Planet Gore

An Interview with RFK Jr.

Here’s the opening question and answer form Kennedy’s interview with Grist magazine:

Q. Given there’s no prospect of a comprehensive climate/energy bill for two, four, who knows how many years, what should climate and energy folks be doing? Where should their energies and attentions be focused?

A. There are a lot of things that the federal government can do without going through Congress. Those are the lessons Bush and Cheney taught us. The Supreme Court has given the EPA the authority to put a price on carbon. We ought to be doing that. The administration also ought to be putting a cost on mercury from coal plants. They should altogether ban mountaintop-removal mining. They should try to force the carbon industry to internalize their costs the same way that they internalize their profits.

Then the administration needs to help construct a national grid system that functions as a marketplace for renewable power. We need a marketplace that turns every American into an energy entrepreneur and every home into a power plant, that powers our country on what Franklin Roosevelt called “America’s industrial genius.” We need a national program like Eisenhower launched in the 1950s and 60s to reconstruct our highway system and have it reach every community in the country.

Right now we have a marketplace for energy in this country that is rigged by rules that were written by the incumbents to favor the dirtiest, filthiest, most poisonous, most destructive, most addictive fuels from hell, rather than the cheap, clean, green, abundant, and wholesome fuels from heaven. We need a marketplace that does what a market is supposed to do: reward good behavior, which is efficiency, and punish bad behavior, which is inefficiency and waste. If solar and wind and geothermal are allowed to compete, they will blow the competition out of the water — all they need is the infrastructure, which is the national marketplace that will allow them to sell that energy.

We have the technology. The problem is, we have a grid system that can’t carry these new currents about. Once that grid system is constructed, once we have rational rules that complement the public interest, you’re going to see a cascading transformation of the energy system in this country. We’ll see the same thing happening here that happened in Germany, where 85 percent of the farmers have solar panels on their roofs. In this country, farmland increases in value from about $400 an acre if you’re growing corn to about $3,000 an acre if you’re growing corn and harvesting wind from the same field. It’s good for everybody.

Not only that, it democratizes our energy system. If you have an economic system that’s owned by a few tycoons, the political system is also going to be a plutocracy. But if you have an energy system owned by hundreds of millions of Americans, it’s not only resilient, it’s not only more efficient, it also democratizes our society and keeps us out of foreign wars. If we can make this energy here, we don’t have to go to Saudi Arabia and genuflect to the sheiks — who despise democracy and are hated by their own people — and get in periodic wars that cost trillions of dollars. That three-quarters of a trillion dollars a year we’re now sending out of the country to pay for our oil addiction, if you just spent a fraction of that building a national grid in this country, we could be off of foreign oil overnight.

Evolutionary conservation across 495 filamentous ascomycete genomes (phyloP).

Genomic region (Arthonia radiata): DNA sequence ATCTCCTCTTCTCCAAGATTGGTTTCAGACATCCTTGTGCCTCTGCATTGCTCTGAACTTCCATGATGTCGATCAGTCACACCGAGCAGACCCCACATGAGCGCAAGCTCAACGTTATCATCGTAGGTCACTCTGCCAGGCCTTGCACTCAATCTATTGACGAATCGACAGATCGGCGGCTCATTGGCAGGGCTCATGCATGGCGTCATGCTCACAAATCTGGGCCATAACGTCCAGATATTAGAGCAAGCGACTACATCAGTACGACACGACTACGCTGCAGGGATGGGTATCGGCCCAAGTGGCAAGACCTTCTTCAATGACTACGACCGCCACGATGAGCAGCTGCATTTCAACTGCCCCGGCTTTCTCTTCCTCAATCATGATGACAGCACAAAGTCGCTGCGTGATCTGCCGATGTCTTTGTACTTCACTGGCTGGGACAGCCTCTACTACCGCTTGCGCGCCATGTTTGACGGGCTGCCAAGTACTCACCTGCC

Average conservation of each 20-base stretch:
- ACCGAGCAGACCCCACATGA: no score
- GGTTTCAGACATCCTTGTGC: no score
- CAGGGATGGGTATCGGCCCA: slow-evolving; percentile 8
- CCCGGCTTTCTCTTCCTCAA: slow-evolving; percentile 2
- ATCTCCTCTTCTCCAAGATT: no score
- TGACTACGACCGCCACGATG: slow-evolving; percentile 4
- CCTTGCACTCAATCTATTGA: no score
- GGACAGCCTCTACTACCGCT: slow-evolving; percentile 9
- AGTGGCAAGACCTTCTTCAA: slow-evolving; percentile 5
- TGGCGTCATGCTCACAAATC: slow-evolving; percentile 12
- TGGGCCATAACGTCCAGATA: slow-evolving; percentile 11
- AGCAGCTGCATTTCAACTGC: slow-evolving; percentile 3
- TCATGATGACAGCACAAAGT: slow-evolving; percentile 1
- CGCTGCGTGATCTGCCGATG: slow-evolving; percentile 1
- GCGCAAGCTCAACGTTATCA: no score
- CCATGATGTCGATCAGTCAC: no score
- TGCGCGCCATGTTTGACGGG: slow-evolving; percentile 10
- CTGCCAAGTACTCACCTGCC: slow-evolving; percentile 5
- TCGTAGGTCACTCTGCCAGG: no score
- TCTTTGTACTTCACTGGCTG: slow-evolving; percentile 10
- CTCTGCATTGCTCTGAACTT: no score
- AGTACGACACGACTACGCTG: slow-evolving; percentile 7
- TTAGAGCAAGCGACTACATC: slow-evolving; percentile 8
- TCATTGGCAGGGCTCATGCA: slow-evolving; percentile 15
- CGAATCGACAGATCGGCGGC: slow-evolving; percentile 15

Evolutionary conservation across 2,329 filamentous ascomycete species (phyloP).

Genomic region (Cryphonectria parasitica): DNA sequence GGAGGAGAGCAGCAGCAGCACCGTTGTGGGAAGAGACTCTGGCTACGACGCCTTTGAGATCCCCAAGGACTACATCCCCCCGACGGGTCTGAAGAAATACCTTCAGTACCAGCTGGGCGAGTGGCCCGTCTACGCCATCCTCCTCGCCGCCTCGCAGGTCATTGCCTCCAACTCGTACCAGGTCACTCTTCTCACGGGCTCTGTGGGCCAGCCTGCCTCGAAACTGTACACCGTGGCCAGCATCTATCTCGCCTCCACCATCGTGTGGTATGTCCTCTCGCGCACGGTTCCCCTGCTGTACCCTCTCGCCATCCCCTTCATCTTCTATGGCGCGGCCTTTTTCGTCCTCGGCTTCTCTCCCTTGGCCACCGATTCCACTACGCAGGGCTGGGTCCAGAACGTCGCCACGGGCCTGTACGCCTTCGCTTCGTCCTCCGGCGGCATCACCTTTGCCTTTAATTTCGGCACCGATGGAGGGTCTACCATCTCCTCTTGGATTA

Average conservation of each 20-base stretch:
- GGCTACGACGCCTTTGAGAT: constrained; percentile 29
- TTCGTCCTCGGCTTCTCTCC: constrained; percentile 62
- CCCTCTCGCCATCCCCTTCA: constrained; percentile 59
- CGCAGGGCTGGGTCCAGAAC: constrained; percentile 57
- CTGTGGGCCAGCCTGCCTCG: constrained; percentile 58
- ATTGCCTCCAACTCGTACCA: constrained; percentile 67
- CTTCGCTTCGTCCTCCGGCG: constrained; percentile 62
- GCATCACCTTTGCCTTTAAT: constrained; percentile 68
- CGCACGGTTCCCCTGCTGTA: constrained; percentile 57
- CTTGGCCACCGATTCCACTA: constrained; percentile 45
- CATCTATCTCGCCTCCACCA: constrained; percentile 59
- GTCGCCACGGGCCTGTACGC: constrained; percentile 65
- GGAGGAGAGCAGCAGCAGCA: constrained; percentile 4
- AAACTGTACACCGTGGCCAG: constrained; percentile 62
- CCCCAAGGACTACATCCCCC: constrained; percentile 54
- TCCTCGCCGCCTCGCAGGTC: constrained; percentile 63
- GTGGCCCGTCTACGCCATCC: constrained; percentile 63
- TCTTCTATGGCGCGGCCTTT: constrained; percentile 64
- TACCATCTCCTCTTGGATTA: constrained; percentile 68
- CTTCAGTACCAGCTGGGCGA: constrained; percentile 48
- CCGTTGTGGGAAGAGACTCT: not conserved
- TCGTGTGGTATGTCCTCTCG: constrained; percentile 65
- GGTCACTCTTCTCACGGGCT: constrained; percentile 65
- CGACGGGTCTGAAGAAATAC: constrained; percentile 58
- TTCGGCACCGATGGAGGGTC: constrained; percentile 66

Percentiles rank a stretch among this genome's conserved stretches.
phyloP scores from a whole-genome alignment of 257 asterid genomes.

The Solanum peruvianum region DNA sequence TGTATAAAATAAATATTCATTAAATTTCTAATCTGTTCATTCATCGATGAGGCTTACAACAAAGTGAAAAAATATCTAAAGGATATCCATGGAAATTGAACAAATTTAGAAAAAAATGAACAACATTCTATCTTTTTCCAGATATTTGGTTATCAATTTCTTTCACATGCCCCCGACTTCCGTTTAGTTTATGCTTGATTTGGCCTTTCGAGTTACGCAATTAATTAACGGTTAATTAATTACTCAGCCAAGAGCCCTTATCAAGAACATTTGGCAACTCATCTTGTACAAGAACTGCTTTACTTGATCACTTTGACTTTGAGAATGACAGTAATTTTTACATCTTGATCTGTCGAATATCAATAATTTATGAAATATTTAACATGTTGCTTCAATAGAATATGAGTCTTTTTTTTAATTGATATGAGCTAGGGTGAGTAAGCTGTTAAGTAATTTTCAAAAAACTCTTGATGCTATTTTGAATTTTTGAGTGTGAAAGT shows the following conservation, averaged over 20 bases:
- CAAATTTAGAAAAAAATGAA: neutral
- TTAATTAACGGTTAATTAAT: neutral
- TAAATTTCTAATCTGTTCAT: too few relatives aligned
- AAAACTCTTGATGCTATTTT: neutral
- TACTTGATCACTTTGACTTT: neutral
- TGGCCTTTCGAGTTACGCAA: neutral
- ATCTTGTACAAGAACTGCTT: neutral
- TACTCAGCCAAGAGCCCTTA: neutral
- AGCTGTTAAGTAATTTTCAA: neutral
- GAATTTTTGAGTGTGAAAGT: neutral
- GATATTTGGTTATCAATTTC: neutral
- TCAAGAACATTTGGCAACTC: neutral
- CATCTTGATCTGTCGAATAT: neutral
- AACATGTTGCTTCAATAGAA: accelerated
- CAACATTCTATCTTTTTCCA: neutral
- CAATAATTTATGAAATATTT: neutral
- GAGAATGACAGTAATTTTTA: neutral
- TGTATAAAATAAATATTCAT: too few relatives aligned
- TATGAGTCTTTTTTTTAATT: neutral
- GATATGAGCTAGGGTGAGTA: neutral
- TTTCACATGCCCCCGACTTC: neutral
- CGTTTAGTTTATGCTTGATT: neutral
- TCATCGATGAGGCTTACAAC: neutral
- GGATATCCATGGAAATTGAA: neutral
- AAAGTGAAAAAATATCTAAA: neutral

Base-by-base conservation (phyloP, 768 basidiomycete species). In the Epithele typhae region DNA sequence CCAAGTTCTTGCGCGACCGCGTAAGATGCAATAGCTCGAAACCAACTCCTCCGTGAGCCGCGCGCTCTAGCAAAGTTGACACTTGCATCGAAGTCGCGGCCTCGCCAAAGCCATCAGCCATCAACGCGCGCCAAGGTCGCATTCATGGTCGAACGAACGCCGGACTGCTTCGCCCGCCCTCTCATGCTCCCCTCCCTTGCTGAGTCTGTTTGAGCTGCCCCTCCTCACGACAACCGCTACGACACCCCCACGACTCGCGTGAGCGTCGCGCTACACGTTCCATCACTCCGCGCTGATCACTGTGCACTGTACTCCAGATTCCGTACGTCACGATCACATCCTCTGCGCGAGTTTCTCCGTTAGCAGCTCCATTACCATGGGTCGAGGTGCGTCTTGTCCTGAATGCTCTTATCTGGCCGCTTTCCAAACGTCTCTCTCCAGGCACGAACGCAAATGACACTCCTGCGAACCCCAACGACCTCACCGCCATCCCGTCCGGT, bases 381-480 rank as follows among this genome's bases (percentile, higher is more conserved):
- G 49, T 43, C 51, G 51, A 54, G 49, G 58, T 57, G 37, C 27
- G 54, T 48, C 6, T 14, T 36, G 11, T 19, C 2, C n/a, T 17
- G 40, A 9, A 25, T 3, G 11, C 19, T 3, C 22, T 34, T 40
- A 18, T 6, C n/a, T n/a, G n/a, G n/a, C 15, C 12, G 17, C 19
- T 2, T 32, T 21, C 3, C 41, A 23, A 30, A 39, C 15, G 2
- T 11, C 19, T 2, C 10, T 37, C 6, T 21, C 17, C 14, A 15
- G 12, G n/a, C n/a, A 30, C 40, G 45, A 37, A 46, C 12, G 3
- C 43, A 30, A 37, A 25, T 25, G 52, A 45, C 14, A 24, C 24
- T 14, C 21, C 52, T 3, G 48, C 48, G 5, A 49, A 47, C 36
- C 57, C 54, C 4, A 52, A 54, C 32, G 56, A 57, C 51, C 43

The rest here.

Most Popular

White House

Democrats in Peril

I will just make a prediction and try to keep out of the swamp of Trump-obsession as the weeks unfold. The anti-Trump movement is now in inexorable decline; it is a little like the Nixon defense forces after the Saturday Night drama in October 1973, with the departure of the attorney general, his deputy, and ... Read More

Trump and the North Korean Tipping Point

The world has been stunned by North Korean dictator Kim Jong Un’s announcement last week that he was suspending his country’s nuclear tests in preparation for the impending meeting with President Trump. Even critics have had to concede that Trump’s bellicose rhetoric since last summer regarding the North ... Read More
Politics & Policy

E Pluribus . . . Gridlock

A mantra we hear everywhere these days is that diversity is a good thing. And no doubt, it is. Diversity facilitates an exchange of ideas and opinions, and it promotes economic growth. Moreover, the alternative to diversity is to suppress the views and opinions of some subset of citizens, which is completely ... Read More
Economy & Business

Trade Misunderstandings

I was distracted by other policy topics last week but not enough not to notice Peter Navarro’s article in the Wall Street Journal, headlined “China’s Faux Comparative Advantage.” Considering Navarro’s position in the White House, it is unfortunate that it demonstrates some serious misunderstandings ... Read More